94% of smartphone internet users in France believe banner ads aren’t useful
More than two in five internet users in France own a smartphone and use it to connect to the internet, according to February 2016 research. Just 10% of internet users in the country who own a smartphone do not use their device to get online.
Across genders, the figures are similar; 43% of male internet users own a smartphone they use to access the internet, while 41% of female internet users do.
There’s more variation by age, though. Those under 35 are far more likely to own a smartphone: 63% used one to go online, and 10% (in line with the average) owned one but did not access the internet with it. Meanwhile, 43% of those ages 35 to 49 and just 29% of those over 50 had a smartphone they used for internet access.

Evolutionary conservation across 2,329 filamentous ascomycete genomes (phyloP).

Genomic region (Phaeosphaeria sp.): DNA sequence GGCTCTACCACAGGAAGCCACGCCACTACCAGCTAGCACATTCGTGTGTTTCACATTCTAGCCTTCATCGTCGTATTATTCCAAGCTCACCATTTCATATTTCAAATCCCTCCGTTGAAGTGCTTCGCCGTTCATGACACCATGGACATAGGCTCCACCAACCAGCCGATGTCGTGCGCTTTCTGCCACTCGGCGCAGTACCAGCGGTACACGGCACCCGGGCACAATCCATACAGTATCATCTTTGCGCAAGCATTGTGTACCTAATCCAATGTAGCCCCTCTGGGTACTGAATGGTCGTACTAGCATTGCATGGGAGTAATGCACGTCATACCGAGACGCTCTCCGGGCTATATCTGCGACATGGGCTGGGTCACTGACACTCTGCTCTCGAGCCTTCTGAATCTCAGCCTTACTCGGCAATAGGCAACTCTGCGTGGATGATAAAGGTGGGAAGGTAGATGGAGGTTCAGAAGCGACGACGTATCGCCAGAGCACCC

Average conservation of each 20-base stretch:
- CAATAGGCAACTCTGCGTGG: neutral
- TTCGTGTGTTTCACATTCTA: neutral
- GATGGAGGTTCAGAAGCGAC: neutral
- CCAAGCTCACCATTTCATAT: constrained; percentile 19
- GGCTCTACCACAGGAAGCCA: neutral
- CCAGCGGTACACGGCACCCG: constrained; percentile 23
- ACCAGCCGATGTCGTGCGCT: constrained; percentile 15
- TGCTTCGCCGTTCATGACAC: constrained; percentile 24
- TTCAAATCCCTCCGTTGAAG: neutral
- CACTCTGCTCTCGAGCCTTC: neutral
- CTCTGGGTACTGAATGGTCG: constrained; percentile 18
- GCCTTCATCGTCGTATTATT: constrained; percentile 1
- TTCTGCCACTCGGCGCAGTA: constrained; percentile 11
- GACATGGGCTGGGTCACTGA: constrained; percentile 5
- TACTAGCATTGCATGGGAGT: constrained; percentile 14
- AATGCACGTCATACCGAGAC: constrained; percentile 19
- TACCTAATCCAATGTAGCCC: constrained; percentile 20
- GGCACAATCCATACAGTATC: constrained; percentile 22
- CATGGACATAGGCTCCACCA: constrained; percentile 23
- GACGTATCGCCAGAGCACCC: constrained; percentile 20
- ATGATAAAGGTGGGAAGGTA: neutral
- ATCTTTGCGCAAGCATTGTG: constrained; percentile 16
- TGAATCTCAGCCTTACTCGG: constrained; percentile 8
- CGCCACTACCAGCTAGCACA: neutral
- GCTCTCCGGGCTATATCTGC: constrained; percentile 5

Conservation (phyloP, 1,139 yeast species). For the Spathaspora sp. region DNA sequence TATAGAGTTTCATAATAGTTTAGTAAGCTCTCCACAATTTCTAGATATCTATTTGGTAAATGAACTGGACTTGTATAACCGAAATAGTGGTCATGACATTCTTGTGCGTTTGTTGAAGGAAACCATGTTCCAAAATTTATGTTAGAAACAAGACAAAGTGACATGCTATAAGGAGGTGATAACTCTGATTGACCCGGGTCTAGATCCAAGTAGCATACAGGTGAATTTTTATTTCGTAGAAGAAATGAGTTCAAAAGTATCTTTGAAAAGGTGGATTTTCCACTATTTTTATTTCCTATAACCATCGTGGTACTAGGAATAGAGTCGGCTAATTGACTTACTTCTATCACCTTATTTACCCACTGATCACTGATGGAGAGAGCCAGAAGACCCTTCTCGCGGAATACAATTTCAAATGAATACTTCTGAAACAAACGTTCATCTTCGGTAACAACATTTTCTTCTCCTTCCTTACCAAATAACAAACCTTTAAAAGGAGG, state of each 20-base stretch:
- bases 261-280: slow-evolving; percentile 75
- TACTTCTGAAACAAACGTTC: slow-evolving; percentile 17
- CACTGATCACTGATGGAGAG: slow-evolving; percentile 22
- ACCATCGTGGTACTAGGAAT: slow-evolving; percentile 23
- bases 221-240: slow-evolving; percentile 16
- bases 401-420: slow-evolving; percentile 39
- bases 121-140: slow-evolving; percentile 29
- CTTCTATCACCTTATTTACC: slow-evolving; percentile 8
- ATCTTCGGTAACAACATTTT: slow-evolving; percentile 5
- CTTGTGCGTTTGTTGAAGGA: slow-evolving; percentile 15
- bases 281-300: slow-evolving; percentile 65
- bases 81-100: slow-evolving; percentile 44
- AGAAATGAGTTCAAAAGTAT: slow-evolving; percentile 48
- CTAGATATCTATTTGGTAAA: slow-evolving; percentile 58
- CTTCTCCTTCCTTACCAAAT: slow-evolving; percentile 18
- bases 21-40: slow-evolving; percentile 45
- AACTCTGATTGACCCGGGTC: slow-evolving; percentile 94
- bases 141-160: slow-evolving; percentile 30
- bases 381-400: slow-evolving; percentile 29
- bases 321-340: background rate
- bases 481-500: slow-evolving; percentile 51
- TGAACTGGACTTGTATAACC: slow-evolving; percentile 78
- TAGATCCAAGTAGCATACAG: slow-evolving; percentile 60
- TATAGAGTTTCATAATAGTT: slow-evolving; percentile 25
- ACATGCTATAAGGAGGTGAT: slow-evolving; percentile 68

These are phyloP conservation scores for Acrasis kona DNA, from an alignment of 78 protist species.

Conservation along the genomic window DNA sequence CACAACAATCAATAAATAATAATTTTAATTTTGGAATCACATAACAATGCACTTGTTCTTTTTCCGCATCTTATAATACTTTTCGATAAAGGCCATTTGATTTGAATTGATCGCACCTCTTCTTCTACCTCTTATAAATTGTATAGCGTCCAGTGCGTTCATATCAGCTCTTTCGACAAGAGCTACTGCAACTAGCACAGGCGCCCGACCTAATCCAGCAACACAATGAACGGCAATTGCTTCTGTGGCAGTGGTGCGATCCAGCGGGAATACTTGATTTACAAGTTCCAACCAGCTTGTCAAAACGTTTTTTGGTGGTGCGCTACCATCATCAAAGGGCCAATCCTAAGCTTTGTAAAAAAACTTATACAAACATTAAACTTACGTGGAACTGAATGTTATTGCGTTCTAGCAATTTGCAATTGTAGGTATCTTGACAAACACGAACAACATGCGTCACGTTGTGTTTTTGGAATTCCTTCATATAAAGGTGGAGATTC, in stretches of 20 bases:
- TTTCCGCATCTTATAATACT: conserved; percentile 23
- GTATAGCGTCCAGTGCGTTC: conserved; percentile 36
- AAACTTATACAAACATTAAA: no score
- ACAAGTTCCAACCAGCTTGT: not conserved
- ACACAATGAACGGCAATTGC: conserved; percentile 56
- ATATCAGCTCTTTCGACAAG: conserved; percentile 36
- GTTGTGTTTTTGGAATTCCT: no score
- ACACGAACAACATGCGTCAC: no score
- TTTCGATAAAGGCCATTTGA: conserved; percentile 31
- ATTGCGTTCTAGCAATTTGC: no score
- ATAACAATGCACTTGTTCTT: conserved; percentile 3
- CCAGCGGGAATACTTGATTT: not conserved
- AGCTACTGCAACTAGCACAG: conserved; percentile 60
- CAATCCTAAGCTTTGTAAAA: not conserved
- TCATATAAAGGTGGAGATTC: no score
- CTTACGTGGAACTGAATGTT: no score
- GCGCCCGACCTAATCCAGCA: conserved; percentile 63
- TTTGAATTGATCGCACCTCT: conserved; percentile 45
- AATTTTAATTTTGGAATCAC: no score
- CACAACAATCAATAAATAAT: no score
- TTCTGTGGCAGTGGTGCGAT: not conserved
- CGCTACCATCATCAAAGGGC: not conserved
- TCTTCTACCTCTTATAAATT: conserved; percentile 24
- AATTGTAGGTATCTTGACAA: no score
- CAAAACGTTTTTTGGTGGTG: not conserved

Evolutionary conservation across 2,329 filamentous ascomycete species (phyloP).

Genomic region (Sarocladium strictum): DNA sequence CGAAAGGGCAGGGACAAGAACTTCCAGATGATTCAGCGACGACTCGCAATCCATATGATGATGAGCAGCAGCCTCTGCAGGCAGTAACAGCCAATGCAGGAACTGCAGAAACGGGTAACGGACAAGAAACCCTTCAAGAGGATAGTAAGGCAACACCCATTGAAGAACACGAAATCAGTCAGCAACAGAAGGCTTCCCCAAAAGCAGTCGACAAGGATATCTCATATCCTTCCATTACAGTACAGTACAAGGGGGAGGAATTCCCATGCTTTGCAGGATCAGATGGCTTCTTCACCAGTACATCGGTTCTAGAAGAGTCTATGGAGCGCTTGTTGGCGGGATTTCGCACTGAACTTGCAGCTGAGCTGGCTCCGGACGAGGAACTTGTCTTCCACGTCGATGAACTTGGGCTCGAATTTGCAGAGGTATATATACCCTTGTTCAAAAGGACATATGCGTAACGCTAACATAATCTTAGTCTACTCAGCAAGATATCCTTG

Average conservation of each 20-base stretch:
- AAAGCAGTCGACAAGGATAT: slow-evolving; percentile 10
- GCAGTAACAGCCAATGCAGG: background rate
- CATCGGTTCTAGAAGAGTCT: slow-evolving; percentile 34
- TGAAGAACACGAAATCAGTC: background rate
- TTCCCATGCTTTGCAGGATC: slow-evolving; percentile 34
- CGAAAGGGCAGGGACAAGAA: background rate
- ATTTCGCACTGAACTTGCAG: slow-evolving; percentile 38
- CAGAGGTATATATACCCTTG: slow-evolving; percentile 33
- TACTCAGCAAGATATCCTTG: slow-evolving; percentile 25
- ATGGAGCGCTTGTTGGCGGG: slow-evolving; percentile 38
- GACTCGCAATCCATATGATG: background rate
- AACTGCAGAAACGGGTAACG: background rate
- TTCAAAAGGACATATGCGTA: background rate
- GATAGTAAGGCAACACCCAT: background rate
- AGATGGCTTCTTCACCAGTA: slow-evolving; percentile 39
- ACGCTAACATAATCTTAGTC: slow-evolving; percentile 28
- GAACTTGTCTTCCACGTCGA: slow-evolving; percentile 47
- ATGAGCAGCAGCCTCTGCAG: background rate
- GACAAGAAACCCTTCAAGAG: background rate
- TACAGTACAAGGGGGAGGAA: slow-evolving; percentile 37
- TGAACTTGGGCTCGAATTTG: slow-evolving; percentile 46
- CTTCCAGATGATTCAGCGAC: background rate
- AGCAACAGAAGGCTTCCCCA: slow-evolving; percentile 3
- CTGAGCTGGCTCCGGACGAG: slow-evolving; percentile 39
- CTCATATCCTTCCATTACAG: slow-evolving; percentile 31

But as we all know, mobile browsing can sometimes be a bit difficult, especially when it comes to accidentally clicking on ads. Only 9% of those surveyed say they ever intentionally click on banner ads. And just 2% say each banner ad click is always intentional. 89% of smartphone owners say they click on accident; 57% of those surveyed say every single click on a banner ad is a mistake.
Virtually all smartphone internet users in France believe mobile banner ads aren’t useful, which isn’t surprising, given how rarely they are intentionally clicked upon. About two in five say they specifically find the banners annoying and, what’s more, they thusly develop a bad image of the advertiser or brand.
While female smartphone internet users in France are slightly less likely to find the ads uninteresting than males (17% vs. 24%), figures hold basically consistent across the board. So with nearly half of internet users in France accessing the internet via a smartphone, advertisers and brands would be wise to be aware of these banner ad preferences.